Organizer Linda Reichert Sadlo offers these tips for tackling your basement:

Have a plan for the space. Decide how much space is necessary for storage, living, etc.

Start in one corner and work your way around the space. Seeing progress will help you stick with the job.

Don't get sidetracked by going through memorabilia, such as pictures, greeting cards and children's art. Put these in the "keep" pile and tackle them later.

Ask for help if the job is too overwhelming.

When it's time to ask for help

Does keeping too much stuff prevent you from living the life you want? That's one question that professional organizer Linda Reichert Sadlo suggests you ask yourself.

Some people need help, she said, and that might mean hiring a professional organizer or talking with a counselor who specializes in chronic disorganization.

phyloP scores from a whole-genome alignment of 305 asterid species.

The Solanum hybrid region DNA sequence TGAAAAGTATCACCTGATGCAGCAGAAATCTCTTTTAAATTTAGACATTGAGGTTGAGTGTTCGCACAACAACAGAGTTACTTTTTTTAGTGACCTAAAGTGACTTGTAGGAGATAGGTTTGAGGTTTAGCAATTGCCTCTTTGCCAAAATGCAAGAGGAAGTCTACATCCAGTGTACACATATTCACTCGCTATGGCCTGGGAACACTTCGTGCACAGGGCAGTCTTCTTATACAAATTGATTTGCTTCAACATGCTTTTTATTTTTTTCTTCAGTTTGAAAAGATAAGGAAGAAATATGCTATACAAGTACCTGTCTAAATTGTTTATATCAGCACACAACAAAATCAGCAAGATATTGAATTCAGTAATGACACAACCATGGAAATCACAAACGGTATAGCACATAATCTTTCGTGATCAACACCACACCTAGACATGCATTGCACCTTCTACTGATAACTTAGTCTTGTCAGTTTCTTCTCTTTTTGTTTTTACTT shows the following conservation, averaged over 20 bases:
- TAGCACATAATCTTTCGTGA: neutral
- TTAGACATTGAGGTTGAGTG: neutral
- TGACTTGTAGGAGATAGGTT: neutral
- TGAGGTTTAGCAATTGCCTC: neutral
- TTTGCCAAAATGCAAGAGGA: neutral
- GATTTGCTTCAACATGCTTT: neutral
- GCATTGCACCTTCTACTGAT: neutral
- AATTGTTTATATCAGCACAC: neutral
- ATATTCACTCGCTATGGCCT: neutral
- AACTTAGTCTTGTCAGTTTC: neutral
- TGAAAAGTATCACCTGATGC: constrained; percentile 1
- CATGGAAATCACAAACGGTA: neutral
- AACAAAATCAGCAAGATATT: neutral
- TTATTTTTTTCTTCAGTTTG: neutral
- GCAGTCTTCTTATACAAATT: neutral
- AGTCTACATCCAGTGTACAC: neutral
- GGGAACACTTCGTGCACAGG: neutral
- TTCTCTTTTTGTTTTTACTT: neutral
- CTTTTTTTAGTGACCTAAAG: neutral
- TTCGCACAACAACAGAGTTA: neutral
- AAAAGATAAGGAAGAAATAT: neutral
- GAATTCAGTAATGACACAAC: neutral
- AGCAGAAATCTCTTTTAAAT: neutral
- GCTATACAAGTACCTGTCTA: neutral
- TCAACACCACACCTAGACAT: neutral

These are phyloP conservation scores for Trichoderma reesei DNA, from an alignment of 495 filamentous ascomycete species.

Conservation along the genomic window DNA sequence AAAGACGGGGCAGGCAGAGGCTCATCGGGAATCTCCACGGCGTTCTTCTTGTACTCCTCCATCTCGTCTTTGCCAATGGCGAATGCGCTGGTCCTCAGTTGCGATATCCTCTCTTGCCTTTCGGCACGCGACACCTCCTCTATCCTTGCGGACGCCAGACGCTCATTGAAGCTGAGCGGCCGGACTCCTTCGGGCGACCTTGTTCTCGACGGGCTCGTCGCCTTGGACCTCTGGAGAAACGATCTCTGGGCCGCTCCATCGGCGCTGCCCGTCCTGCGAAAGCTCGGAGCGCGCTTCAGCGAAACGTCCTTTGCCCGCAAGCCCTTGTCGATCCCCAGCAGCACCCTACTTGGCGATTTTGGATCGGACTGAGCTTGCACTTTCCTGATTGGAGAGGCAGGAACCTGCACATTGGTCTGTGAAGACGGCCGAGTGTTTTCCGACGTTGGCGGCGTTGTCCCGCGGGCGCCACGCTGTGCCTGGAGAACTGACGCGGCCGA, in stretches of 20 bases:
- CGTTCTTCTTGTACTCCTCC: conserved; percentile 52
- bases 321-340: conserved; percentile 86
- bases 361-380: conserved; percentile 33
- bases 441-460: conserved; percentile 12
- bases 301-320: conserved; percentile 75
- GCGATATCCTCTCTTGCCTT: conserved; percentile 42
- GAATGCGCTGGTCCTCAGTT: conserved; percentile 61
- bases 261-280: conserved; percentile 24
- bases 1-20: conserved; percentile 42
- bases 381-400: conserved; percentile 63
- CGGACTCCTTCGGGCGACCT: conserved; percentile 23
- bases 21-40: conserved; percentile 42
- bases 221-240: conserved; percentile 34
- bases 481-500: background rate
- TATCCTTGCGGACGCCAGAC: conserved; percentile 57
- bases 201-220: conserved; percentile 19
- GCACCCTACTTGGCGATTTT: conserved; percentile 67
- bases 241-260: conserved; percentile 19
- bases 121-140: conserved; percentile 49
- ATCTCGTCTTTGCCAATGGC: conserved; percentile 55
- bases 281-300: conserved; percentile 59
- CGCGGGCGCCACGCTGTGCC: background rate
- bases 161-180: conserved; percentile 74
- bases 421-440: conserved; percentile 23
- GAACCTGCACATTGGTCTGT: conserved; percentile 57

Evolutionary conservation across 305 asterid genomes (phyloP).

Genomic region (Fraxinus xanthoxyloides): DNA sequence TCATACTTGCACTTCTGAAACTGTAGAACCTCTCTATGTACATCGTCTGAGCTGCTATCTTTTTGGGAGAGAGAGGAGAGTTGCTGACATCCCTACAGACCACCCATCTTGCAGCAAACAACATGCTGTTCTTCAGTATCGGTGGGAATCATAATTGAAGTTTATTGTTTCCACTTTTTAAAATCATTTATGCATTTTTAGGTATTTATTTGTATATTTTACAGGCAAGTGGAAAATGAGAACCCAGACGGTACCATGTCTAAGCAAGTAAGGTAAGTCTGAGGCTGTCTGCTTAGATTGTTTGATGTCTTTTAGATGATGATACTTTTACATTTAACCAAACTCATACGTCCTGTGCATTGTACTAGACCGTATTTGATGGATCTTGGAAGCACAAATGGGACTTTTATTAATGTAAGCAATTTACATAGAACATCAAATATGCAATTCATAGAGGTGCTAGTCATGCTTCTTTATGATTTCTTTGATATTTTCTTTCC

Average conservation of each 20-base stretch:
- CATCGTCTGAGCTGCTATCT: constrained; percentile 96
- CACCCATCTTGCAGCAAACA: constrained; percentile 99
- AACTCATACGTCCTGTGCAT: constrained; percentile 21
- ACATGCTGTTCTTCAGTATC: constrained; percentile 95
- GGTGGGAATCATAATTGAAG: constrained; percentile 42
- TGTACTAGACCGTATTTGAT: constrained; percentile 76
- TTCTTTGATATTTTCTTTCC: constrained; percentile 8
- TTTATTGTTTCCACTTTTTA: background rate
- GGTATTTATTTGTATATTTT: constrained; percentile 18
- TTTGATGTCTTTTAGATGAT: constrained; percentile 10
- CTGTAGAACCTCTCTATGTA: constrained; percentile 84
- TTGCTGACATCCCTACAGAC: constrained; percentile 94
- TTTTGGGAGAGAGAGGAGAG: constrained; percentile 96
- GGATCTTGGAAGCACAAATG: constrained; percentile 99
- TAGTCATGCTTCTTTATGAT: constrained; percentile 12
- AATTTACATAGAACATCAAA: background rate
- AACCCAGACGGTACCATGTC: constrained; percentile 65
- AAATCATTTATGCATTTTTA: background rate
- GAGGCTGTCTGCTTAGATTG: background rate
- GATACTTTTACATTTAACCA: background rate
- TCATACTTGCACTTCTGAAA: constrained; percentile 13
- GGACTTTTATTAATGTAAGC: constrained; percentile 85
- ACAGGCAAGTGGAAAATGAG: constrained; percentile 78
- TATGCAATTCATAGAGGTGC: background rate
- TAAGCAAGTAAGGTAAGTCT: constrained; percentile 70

Professional organizers perform an array of functions, from helping people pay their bills to bringing order to a basement you can't walk through.

And asking for help doesn't mean you're a slob, she said. Clients may simply be busy people going through a traumatic event in their lives whose living space just got out of control.

Organizing for people is all about building relationships with them, said another pro, Carol Marlowe.

Rather than forcing people to throw things out, "we try to show them a better way," she said.

"If you've got 50 plastic UofL cups and at most you might invite 10 people for a party, we urge you to keep what you need and give the rest away," she said.

Lee stores only clothing and accessories in bedroom closets, keeping clothing worn daily in the most accessible area.